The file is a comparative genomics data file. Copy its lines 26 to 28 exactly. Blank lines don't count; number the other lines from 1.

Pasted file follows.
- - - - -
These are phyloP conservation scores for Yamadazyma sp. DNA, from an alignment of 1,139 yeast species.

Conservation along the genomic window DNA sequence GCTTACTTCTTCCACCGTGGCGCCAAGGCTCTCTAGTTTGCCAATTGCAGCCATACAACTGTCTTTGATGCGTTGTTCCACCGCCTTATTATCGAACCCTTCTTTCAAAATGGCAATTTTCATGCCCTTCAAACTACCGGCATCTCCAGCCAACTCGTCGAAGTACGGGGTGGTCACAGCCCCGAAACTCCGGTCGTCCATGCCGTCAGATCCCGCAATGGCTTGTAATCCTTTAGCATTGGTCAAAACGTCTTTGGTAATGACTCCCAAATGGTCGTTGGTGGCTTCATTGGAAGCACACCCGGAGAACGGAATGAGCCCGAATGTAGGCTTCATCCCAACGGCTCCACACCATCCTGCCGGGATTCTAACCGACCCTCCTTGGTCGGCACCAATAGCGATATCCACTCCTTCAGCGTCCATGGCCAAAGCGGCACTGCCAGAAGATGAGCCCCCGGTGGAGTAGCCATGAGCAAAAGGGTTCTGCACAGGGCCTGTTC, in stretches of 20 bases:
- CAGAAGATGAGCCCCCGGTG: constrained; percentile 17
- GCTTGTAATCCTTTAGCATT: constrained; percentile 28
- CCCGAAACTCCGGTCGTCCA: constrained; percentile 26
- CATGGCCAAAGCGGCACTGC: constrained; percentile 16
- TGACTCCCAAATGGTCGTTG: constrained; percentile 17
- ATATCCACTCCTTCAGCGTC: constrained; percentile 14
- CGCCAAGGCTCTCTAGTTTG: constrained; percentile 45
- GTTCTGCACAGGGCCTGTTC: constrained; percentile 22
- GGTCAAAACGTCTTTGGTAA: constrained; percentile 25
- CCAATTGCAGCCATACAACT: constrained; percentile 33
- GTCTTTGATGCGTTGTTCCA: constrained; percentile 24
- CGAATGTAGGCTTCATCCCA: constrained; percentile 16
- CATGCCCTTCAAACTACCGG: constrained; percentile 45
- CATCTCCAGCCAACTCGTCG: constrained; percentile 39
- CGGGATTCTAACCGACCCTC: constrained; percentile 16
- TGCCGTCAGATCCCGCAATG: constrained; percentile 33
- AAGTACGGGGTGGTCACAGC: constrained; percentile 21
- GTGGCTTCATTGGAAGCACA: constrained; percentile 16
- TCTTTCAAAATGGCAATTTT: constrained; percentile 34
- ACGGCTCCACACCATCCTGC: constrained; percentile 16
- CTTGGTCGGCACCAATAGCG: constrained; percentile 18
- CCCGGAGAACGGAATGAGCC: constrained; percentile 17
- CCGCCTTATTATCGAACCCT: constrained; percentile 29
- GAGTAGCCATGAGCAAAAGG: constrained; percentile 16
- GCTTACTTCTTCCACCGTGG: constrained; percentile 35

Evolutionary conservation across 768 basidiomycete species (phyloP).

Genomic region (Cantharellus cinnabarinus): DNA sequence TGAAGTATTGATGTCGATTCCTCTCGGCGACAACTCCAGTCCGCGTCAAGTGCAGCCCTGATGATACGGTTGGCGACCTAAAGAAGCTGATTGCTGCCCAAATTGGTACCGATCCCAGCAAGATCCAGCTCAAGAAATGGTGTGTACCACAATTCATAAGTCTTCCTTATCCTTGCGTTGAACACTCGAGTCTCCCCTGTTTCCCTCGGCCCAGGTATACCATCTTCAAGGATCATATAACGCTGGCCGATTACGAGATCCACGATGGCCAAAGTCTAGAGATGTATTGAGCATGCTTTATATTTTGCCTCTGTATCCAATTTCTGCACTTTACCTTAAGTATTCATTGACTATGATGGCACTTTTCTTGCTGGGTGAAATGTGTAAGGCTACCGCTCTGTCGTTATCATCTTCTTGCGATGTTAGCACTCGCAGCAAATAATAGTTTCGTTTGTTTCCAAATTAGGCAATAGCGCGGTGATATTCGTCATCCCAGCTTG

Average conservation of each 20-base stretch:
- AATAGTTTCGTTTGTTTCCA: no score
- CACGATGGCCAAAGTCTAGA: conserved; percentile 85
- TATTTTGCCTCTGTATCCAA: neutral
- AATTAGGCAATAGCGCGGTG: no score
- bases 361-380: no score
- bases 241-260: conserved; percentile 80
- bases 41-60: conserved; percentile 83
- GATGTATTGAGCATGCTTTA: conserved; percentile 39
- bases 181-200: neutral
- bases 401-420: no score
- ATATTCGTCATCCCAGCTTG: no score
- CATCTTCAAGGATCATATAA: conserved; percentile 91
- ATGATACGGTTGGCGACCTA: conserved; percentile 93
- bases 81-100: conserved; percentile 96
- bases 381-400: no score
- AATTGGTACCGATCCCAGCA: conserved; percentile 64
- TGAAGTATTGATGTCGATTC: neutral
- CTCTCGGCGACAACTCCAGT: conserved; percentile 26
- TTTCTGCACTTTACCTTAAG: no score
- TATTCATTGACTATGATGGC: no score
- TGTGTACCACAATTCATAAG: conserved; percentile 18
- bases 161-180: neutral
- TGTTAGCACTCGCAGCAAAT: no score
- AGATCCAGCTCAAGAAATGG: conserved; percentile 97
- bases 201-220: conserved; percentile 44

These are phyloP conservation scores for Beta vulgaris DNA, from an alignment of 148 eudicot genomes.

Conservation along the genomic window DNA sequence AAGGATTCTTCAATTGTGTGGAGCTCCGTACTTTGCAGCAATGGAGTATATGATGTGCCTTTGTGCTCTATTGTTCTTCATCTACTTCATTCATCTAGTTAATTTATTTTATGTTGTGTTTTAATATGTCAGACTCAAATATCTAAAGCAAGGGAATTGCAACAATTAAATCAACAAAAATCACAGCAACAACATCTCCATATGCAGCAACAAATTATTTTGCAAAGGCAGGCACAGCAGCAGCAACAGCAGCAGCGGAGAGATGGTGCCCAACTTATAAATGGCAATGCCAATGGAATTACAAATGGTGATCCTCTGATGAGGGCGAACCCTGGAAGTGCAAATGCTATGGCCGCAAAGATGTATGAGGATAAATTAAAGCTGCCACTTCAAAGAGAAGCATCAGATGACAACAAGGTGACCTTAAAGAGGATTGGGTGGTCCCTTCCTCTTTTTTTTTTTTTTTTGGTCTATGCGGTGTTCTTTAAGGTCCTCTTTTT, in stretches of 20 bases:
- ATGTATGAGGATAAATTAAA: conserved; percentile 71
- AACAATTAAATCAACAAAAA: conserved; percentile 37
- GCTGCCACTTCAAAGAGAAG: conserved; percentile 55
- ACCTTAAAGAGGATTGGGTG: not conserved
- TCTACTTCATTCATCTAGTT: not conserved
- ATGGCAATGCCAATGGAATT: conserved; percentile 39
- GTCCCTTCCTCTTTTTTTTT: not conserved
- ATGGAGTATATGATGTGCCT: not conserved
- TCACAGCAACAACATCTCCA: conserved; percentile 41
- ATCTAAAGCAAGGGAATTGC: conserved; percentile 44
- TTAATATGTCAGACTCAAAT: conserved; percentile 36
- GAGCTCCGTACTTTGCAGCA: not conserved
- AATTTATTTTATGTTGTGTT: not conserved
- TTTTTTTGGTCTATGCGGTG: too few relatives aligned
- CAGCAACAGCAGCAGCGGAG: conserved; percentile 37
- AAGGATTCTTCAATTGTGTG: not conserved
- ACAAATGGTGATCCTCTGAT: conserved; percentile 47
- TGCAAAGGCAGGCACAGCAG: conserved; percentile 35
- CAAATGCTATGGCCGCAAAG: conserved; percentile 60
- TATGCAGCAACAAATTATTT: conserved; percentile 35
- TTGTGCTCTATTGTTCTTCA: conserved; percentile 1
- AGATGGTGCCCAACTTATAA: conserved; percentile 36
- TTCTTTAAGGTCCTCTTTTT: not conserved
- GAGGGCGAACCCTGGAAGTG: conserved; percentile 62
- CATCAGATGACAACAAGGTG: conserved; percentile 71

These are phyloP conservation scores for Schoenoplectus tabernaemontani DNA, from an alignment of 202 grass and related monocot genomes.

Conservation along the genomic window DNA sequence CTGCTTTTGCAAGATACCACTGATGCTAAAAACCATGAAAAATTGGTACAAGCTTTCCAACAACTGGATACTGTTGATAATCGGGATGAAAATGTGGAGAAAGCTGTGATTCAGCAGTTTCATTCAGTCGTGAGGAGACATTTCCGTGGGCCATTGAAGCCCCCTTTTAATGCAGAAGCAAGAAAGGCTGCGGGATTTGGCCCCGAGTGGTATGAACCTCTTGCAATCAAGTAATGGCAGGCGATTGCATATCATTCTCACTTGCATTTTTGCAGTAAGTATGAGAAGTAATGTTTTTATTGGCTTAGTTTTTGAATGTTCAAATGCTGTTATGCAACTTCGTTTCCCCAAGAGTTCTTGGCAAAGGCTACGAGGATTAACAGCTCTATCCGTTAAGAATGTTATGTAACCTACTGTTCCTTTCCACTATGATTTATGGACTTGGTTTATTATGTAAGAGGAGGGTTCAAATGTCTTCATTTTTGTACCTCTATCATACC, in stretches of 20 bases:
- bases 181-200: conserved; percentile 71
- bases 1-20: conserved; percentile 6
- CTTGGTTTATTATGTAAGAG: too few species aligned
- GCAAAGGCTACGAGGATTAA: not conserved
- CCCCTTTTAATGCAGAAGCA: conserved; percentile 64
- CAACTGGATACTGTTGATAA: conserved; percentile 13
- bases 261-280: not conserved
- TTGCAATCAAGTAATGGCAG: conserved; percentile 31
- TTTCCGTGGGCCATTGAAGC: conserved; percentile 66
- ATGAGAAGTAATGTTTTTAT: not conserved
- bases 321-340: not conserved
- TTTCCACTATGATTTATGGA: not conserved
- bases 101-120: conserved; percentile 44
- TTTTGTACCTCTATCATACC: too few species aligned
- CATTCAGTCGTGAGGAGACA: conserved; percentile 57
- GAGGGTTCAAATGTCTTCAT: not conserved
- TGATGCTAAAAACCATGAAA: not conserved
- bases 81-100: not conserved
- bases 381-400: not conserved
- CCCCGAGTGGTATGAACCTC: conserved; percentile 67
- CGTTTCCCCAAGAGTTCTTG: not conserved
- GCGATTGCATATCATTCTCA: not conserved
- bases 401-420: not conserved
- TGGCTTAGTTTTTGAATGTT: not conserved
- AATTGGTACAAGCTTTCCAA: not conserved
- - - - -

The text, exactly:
- GAGTAGCCATGAGCAAAAGG: constrained; percentile 16
- GCTTACTTCTTCCACCGTGG: constrained; percentile 35

Evolutionary conservation across 768 basidiomycete species (phyloP).